EFFECT OF LIGHT INTENSITY ON THE PHOTOSYNTHESIS AND STOMATAL DENSITY OF SELECTED PLANT SPECIES OF GUNUNG LEDANG, JOHOR
Keywords:Gas exchange characteristics, light response characteristics, sun-exposed plants, shaded plants, stomatal density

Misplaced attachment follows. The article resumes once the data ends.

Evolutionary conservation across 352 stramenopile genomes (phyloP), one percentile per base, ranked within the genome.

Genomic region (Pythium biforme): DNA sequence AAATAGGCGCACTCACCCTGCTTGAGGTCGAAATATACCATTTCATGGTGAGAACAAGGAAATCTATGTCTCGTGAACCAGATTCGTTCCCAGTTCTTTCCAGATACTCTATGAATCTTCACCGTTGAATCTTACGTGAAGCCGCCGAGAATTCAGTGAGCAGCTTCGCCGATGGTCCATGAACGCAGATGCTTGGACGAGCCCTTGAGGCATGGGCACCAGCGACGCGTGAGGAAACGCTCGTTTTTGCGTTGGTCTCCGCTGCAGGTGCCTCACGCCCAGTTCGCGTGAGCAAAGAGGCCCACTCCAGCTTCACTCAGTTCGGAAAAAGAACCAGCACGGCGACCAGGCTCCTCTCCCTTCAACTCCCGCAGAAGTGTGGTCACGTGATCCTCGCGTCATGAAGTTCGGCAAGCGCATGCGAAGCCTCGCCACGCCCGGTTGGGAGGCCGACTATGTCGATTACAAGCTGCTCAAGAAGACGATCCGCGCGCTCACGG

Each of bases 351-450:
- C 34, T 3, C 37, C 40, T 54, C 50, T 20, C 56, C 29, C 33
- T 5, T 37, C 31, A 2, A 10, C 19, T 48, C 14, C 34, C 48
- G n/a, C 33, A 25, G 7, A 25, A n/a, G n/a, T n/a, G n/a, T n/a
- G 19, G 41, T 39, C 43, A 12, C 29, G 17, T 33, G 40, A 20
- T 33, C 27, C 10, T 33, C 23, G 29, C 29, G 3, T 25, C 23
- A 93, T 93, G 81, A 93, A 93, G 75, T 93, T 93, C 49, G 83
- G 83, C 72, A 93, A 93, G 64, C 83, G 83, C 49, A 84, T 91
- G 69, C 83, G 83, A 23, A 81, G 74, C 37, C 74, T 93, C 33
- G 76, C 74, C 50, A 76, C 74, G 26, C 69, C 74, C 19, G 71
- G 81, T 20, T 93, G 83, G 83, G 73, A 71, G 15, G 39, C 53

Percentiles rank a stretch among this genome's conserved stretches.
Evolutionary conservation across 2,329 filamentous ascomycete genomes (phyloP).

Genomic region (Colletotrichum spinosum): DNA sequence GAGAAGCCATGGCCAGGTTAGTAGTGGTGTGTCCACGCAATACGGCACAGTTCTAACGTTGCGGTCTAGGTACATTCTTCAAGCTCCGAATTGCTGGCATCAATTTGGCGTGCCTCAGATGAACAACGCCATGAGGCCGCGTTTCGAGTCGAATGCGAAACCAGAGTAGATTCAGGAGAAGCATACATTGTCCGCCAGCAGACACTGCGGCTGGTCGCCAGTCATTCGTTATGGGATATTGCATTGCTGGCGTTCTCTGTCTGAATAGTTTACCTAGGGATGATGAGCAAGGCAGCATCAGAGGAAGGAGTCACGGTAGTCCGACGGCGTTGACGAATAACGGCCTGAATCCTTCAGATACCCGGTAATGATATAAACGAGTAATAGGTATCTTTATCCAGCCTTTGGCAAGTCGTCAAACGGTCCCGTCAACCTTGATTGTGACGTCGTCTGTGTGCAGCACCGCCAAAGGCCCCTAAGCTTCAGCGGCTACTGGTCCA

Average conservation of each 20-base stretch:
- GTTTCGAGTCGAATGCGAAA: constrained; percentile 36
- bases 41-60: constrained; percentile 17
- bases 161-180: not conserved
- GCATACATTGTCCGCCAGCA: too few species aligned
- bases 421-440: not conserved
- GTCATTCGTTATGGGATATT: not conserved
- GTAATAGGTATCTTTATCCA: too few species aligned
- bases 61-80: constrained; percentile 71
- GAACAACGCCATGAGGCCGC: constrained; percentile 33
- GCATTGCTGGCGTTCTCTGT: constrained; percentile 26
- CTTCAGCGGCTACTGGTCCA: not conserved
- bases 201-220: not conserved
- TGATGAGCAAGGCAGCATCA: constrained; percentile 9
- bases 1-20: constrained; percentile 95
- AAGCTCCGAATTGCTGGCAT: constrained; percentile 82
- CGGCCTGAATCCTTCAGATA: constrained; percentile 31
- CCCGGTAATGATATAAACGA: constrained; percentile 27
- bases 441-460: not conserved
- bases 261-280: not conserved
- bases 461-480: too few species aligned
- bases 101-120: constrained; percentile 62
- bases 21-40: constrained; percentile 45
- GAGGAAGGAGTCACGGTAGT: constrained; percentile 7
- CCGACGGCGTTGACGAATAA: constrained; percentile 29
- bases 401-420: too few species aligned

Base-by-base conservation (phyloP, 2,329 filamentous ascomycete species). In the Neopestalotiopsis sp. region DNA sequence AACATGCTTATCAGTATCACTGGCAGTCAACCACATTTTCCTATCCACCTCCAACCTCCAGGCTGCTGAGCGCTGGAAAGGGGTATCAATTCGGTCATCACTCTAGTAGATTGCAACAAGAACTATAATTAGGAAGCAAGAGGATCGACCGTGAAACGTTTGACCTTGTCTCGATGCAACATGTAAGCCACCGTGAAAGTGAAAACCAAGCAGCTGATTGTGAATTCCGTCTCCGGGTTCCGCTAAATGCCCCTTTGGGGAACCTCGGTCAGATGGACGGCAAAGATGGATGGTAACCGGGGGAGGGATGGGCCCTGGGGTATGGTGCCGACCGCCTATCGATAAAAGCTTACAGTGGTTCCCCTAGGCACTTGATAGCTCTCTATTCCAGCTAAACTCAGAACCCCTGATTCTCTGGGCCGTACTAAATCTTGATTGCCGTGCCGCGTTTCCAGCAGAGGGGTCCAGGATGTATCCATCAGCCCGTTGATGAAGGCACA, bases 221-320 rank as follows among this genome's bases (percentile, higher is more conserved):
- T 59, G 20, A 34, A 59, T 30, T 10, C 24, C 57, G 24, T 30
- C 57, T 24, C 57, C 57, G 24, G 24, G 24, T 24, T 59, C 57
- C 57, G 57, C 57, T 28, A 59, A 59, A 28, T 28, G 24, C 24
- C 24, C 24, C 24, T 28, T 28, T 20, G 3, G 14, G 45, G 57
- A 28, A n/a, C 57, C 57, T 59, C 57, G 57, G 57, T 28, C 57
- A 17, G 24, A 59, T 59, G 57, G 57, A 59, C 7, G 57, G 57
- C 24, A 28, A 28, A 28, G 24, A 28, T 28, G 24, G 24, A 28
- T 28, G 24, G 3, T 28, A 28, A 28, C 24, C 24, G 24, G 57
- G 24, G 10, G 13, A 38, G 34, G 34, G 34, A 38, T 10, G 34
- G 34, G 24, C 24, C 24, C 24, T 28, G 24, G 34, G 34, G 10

Light intensity influences the photosynthesis and stomatal density in plants. In this study, it was hypothesized that if the transpiration rate of a plant is low, then the stomatal density might be high. The objective of this research is to investigate the effect of varying light intensity on the photosynthetic capacity and stomatal density of Mikania micrantha, Tridax procumbens, Clidemia hirta and Centella asiatica plant species of Gunung Ledang, Johor, Malaysia. Sun-exposed and shaded species were selected for the study. Gas exchange characteristics including stomatal conductance to water vapour (gsw), transpiration rate and intracellular CO2 (Ci) were measured using LI-6400 portable photosynthesis system while net assimilation rate (Anet), light saturation point (LSP), light compensation point (LCP), and apparent quantum yield (Aqy) were calculated from the photosynthetic light response curve. Stomatal density was determined using nail polish impression method and examined using a stereo microscope. The result of this study shows that high light intensity influences the net assimilation rate and stomatal density of the studied plants. As the light intensity increases, Amax, LSP, LCP and stomatal density of the plants increases. There is a significant difference between the light response characteristics and stomatal density of the sun-exposed and shaded species (P < 0.05). A statistically significant negative correlation (P < 0.05) was achieved among stomatal density and transpiration rate. As stomatal density increases, the transpiration rate decreases. The result leads to a conclusion that Mikania micrantha can efficiently utilise the amount of light available more than Tridax procumbens, Clidemia hirta and Centella asiatica and grow abundantly as dominant species in an introduced environment.
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